Google Doodle celebrates Brazilian singer and songwriter Noel Rosa’s 109th birthday on December 11, 2019. Noel Rosa was also
Noel de Medeiros Rosa was a Brazilian songwriter, singer, and guitar/mandolin player. Perhaps the best name in Brazilian popular music, Noel gave a new twist to samba, joining its Afro-Brazilian roots with a more urban, witty language and making it a vehicle for satirical social commentary.
Noel Rosa’s observational and comedic style earned him an extraordinary place throughout the entire existence of samba, the popular music of the Brazilian individuals.
Born into a middle-class family of the Vila Isabel neighborhood of Rio de Janeiro on this day in 1910, Noel Rosa experienced childhood in a musical family. He began playing the mandolin at age 13 and soon learned the guitar too.
An accident with a forceps at his birth caused a disfigured chin. Noel Rosa learned to play the mandolin while still, a young person and soon proceeded onward to the guitar. Despite the fact that Noel began medication studies, Noel Rosa gave a large portion of his consideration regarding music and would spend entire nights in bars drinking and playing with other samba musicians.
A gifted student, Noel Rosa entered medical school in 1931. Nonetheless, when he needed to pick between medication and music, Rosa’s decision became clear. Rosa gave his energy to composing music and made his own style of samba by mixing clever lyrics in with unpredictable twists and crossing over any barrier between rustic Afro-Brazilian conventions and the sound of urban nightlife.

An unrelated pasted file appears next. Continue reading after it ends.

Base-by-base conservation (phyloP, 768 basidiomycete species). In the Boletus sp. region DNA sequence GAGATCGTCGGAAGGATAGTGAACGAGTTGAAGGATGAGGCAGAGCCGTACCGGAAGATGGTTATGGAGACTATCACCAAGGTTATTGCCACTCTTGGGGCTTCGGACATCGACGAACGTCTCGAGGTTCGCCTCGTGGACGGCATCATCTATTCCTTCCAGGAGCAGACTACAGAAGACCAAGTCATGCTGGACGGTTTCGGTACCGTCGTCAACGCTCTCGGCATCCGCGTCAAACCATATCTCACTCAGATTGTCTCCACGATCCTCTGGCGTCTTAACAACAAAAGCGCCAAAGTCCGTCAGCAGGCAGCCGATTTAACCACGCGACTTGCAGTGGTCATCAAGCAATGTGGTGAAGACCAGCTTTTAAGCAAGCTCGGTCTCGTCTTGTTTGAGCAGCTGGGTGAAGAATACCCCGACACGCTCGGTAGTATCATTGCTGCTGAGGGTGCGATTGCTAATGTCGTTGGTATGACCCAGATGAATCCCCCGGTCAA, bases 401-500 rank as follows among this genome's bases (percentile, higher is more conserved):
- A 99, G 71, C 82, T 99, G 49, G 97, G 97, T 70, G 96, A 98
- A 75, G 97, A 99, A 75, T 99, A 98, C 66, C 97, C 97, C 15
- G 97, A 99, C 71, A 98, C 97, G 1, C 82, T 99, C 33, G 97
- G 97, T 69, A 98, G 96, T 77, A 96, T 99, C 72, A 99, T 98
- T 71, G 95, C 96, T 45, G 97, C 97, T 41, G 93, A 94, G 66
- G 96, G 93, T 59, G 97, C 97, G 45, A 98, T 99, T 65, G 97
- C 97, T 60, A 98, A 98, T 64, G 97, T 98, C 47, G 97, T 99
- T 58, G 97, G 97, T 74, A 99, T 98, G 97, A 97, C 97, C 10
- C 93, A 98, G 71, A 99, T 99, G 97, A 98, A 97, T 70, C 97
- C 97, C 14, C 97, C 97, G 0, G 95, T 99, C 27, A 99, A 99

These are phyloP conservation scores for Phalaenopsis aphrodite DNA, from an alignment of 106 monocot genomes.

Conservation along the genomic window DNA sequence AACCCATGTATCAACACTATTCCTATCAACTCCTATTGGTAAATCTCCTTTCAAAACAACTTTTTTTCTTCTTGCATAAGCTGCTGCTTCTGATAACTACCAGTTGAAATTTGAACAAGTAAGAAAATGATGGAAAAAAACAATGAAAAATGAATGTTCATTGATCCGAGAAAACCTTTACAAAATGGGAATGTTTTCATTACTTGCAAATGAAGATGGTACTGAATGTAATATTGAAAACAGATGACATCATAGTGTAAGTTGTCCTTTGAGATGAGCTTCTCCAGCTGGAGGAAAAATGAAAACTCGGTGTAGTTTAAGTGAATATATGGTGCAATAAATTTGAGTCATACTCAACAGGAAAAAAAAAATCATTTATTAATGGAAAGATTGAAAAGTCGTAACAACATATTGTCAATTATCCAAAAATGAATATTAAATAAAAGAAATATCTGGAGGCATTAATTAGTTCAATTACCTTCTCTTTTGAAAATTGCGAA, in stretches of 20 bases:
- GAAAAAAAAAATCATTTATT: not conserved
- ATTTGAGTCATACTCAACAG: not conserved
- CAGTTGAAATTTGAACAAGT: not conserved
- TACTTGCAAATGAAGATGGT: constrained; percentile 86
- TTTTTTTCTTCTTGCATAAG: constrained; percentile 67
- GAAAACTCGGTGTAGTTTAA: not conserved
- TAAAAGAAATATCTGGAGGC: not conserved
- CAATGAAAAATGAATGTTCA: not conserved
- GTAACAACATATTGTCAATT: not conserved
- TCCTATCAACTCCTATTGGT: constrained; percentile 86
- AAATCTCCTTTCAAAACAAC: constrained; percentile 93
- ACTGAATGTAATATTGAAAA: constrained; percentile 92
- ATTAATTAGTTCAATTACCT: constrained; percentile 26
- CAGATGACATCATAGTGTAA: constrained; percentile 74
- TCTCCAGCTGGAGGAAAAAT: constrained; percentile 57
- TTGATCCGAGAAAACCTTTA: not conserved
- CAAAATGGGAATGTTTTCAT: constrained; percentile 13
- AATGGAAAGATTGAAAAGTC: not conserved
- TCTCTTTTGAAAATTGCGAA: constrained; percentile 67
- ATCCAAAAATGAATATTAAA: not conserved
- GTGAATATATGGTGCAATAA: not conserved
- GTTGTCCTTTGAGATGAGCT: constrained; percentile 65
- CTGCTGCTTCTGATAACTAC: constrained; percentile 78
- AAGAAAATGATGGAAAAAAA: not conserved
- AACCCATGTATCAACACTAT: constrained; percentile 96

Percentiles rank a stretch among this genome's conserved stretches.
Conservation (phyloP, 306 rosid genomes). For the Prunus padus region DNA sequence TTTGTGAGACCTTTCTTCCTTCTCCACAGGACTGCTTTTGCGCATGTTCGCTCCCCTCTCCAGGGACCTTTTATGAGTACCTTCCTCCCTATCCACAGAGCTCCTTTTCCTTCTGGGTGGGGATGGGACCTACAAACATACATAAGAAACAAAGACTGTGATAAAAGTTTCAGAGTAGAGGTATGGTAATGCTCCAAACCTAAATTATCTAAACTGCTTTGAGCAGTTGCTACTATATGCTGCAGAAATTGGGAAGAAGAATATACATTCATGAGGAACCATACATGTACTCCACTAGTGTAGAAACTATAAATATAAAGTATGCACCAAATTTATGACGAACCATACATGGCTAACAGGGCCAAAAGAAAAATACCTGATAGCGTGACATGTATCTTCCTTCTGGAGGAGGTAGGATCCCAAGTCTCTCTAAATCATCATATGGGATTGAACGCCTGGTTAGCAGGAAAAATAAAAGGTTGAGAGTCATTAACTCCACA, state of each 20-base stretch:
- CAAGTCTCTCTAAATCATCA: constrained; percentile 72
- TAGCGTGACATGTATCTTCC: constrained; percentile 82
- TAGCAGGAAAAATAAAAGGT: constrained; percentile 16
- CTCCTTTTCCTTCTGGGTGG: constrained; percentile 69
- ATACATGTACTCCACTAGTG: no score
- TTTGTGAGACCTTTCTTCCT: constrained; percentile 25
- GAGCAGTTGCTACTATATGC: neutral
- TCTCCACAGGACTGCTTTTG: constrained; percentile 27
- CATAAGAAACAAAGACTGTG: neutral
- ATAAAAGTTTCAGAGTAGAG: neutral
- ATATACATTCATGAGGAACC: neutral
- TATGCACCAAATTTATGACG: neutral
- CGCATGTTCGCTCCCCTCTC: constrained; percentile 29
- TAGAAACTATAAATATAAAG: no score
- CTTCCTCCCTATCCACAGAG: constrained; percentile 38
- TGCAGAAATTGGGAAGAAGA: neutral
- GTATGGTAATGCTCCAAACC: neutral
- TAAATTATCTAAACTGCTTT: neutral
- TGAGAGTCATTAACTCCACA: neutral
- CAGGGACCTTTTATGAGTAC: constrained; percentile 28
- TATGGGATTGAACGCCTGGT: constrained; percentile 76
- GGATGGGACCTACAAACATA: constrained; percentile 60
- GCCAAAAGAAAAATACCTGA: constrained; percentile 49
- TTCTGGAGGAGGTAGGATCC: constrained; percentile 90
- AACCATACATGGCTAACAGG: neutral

Noel Rosa had his achievement with “Com que roupa?,” which got one of the greatest hits in 1931 in Brazil and the first of numerous memorable songs. With his songwriting partner Vadico, he additionally composed a series of popular compositions, for example, “Feitiço da Vila” (“Witchcraft of the Villa”) and “Feitio de Oração” (“In the Form of a Prayer”).
Composing around 260 songs over a time of eight years, Noel Rosa set up a body of work that has stayed prominent right up ’til the present time. His legacy lives on in the hearts of cariocas (residents of Rio de Janeiro) and samba lovers around the globe.